“If you mess up even once, then you’re ostracized, and the mission matters more than people. And it really should be people first because if you take care of the people, the mission’s going to happen.”

female junior officer, Air Force


Women comprise the fastest-growing segment of the homeless veteran population according to a 2017  Housing and Urban Development report.

Female veterans who experience personal violence, including rape, are more than six times more likely to experience homelessness and six times more likely to commit suicide.

“You get into this free fall and you don’t know how to climb back out of it.”

female Airforce veteran

For younger women vets the risk of suicide is twelve times the rate of non-veteran women. Compare this to male veterans who have twice the rate of suicide over non-veteran males.

Women veterans take, on average, three months longer to find employment than male veterans after they leave the military.

And you guessed it, these women often earn less despite having the same skills enhanced by military service as their male counterparts.

More heartbreaking still, homeless women veterans may not report their homelessness or seek help out of fear they will be separated from their children by child services.

“I can’t tell them I’m homeless because I’m afraid  I’ll lose my child.”

female Navy veteran

The Department of Veterans Affairs has made homelessness a priority, but for years the outreach focused on the veteran, not on the family. But much still needs to be done.

“Homelessness isn’t just that guy on the park bench or in a tent city. Our primary means of survival are couch surfing, navigating from home to home until our welcome runs out so we can keep our children with us.”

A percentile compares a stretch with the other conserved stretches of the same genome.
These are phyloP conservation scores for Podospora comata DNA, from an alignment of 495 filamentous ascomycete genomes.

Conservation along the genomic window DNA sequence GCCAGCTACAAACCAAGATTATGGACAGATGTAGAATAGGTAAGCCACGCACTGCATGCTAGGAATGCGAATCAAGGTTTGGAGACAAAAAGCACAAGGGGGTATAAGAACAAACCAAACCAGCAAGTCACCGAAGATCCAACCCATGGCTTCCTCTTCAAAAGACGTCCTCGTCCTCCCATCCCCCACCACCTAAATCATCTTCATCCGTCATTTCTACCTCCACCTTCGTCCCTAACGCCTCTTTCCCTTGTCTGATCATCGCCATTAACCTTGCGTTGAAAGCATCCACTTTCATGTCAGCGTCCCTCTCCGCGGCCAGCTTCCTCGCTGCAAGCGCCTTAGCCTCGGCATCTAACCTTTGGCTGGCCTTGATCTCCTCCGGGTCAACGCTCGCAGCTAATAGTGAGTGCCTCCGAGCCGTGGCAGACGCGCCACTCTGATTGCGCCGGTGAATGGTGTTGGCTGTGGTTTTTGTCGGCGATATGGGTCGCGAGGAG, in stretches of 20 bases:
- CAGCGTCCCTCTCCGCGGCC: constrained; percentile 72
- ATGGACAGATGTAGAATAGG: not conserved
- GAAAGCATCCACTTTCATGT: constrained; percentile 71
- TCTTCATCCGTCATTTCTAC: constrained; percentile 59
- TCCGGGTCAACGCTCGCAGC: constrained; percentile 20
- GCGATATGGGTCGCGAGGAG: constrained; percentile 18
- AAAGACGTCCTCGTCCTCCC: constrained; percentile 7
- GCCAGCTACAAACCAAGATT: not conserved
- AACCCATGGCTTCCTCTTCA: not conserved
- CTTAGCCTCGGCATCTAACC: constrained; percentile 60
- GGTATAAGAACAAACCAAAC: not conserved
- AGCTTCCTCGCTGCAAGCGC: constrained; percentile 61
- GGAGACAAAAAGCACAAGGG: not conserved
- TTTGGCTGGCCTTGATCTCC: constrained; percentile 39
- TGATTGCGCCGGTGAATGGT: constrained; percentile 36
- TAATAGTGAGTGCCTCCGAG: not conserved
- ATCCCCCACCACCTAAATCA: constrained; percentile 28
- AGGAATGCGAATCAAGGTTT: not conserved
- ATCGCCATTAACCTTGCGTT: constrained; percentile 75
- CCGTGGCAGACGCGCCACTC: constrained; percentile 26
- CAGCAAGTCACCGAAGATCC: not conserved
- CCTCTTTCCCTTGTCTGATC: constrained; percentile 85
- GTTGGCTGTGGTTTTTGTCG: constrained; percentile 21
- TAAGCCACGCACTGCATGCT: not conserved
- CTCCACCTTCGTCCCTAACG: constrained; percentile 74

female Army veteran


A 2018 study shows that women veterans are more likely to struggle with hunger than male veterans. The sad fact is, a whopping one out of four women veterans lacks the money or resources to reliably feed themselves or their children. Beyond an empty stomach, food insecurity is associated with serious and costly health problems that no veteran should have to experience. They fought for our country; they shouldn’t have to come home and fight hunger.

“I’m not going to let my kids go hungry even if II have to just eat once a day”

female Navy veteran


While there are some encouraging military resources in place that may support deployment for women, including family readiness groups and behavioral health services, not all of them provide for all the required needs and many of these services are more focused on deployed males.

When single mothers are deployed, there is even a greater degree of complexity. While the Army requires a family care plan that outlines the arrangements service members have made for their children during deployments, it is not legally binding. This leaves deployed mothers open to legal notices for increases in child support, custody changes, and caregivers who can no longer continue with childcare responsibilities.

“Life was definitely harder as a single mother in the army because it was used as ammunition against me. When I got cancer, I knew something was wrong. But I was told, ‘This is why women can’t hack it in the military, this is why women shouldn’t be in leadership positions’… The military tells you suck it up and drive on.”

female Army Major and cancer survivor

Need help or know a woman veteran who does? There are a number of helpful programs out there. Here are a few to get you started:

Women Veterans Call Center: The Women Veterans Call Center (WVCC) staff is trained to connect women Veterans, their families, and caregivers with VA services and resources, including questions about Veteran status, Veteran ID cards, and benefits.

Homelessness. Or contact the VA crisis line now: 800-273-8255 and press 1   Text: 838255

Military Sexual Trauma, Substance Abuse and PTSD

Mental Health Crisis and Suicide Prevention: Contact the VA crisis line now: 800-273-8255, and press 1 Text: 838255

Hunger: Contact  Supplemental Nutrition Assistance Program (SNAP)